In 1898, the 38-year-old playwright Anton Chekhov was forced to leave his home in Moscow for the warmer climes of of the seaside Ukranian resort of Yalta due to his worsening tuberculosis. Constructed to his own unusual design with stunning views of the Black Sea, the house is where Chekhov spent the last five years of his life and penned a series of his late masterpieces, including The Three Sisters and The Cherry Orchard

It was here that he was visited by writer Maxim Gorky and entertained by Rachmaninov on the piano. And it was on the telephone in his study that he called Tolstoy and received telegrams about the Moscow premiere of his play Uncle Vanya. The house was also home to Chekhov’s mother, his actress-wife Olga Knipper, and his sister Masha, who preserved its interior just as it was when her brother left it for the last time and opened it as a museum after the Revolution.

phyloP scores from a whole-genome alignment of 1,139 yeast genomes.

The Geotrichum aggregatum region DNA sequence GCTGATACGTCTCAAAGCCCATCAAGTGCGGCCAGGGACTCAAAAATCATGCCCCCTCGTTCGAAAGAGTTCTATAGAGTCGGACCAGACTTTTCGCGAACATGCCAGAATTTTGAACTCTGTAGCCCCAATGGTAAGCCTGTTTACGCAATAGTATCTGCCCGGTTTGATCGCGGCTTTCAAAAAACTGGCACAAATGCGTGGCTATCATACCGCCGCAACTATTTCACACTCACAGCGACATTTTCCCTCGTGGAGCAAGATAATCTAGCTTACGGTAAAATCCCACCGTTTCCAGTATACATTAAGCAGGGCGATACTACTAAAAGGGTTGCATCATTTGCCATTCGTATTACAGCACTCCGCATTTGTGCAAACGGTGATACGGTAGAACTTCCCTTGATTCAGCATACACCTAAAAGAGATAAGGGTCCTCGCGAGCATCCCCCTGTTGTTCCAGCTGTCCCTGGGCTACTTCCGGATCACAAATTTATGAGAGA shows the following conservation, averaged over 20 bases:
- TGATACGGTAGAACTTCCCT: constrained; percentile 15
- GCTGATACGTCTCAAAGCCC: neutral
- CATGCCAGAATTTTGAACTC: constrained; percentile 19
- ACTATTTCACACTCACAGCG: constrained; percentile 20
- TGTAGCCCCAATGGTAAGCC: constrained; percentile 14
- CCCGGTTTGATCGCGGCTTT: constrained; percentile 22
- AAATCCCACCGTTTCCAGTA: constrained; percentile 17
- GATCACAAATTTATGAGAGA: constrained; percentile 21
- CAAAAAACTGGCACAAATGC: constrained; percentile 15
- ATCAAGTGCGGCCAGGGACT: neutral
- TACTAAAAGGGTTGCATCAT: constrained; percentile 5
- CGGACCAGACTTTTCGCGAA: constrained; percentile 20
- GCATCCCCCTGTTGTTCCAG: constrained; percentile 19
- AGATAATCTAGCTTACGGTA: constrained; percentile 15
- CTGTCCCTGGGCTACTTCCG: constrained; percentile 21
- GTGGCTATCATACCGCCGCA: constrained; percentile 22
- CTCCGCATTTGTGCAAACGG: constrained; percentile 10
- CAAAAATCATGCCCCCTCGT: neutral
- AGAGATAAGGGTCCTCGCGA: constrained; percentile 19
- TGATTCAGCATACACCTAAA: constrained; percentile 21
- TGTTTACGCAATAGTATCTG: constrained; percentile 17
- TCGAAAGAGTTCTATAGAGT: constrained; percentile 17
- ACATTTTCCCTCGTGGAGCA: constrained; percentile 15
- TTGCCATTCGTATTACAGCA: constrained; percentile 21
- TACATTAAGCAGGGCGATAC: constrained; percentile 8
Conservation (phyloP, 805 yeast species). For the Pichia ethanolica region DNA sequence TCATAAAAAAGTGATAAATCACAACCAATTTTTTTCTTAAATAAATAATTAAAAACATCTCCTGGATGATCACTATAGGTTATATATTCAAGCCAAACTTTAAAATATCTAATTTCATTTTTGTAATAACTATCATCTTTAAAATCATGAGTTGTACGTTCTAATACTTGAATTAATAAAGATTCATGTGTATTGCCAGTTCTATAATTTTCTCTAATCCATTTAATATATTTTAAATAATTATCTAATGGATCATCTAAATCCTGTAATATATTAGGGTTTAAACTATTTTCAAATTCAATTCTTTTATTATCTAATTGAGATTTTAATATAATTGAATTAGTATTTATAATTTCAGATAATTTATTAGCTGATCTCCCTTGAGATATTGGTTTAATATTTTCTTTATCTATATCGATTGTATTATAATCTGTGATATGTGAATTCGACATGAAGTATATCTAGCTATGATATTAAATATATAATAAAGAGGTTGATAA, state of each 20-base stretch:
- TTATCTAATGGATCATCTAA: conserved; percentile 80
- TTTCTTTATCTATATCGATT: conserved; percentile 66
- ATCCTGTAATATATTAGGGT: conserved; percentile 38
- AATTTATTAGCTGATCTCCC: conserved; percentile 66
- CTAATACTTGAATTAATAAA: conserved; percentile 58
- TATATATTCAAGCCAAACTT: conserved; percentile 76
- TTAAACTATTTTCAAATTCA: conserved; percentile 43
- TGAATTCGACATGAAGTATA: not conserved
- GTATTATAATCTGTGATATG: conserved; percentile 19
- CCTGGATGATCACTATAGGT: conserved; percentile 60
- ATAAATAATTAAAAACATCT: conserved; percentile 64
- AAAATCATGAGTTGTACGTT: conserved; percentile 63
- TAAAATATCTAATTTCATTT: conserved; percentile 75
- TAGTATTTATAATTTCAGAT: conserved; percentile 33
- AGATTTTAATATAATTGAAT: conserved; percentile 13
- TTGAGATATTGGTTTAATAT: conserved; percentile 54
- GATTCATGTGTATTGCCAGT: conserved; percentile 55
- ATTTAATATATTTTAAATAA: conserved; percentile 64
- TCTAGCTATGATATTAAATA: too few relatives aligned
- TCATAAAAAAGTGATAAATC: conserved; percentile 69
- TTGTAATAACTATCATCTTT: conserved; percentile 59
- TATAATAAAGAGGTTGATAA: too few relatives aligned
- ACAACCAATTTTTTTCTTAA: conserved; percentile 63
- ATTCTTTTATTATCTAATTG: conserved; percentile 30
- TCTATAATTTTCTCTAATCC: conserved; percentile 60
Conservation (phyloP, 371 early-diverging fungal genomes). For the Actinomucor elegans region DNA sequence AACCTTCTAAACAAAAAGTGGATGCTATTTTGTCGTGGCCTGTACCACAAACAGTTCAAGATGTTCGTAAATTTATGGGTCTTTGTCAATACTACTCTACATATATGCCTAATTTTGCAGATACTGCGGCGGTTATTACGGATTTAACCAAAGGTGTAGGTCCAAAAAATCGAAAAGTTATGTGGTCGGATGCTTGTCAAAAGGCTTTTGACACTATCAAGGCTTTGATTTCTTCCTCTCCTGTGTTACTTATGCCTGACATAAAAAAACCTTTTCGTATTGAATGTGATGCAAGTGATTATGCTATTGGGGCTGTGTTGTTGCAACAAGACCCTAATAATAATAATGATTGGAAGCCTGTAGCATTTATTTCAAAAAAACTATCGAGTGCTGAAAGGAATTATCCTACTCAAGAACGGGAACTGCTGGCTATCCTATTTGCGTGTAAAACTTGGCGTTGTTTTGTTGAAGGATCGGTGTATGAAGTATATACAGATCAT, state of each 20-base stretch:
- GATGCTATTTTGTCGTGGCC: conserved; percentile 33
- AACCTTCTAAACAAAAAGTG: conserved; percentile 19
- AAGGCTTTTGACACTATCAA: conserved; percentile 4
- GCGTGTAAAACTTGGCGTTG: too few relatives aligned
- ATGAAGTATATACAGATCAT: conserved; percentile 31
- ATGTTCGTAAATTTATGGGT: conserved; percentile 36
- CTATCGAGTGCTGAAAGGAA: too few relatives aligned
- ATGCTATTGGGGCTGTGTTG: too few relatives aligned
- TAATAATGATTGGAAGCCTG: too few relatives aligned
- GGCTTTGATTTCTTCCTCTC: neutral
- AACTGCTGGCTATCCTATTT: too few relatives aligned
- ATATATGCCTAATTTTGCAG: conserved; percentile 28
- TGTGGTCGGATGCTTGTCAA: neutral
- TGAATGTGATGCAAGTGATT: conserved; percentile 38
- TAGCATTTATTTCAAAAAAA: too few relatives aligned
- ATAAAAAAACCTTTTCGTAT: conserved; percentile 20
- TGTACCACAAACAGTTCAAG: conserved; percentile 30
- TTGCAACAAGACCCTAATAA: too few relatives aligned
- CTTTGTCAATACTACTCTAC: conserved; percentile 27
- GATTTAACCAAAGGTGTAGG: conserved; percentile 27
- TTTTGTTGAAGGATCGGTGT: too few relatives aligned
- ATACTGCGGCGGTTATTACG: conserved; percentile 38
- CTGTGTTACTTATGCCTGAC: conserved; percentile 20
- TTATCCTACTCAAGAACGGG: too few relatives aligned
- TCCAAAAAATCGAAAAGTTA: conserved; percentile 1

But now, in a year when the 150th anniversary of Chekhov’s birth is being celebrated the world over, the museum lies in a state of chronic neglect. When the Soviet Union collapsed, so did the house’s funding, as it suddenly found itself marooned in a Ukraine which does not regard the financial support of a museum devoted to a Russian writer as a priority. The funds that the museum now receives from the local Crimean authority are not enough to stop the physical fabric of the house from steadily deteriorating, says Chekhov biographer, Rosamund Bartlett. With mold in Chekhov’s study, ominous cracks appearing in the walls, and the ever-present threat of damp, the house is in urgent need of restoration. Bartlett has led the charge in establishing a fund to preserve the playwright’s Yalta house: and from May 26 -31, she leads a Chekhov Anniversary Tour to Yalta, details of which can be found at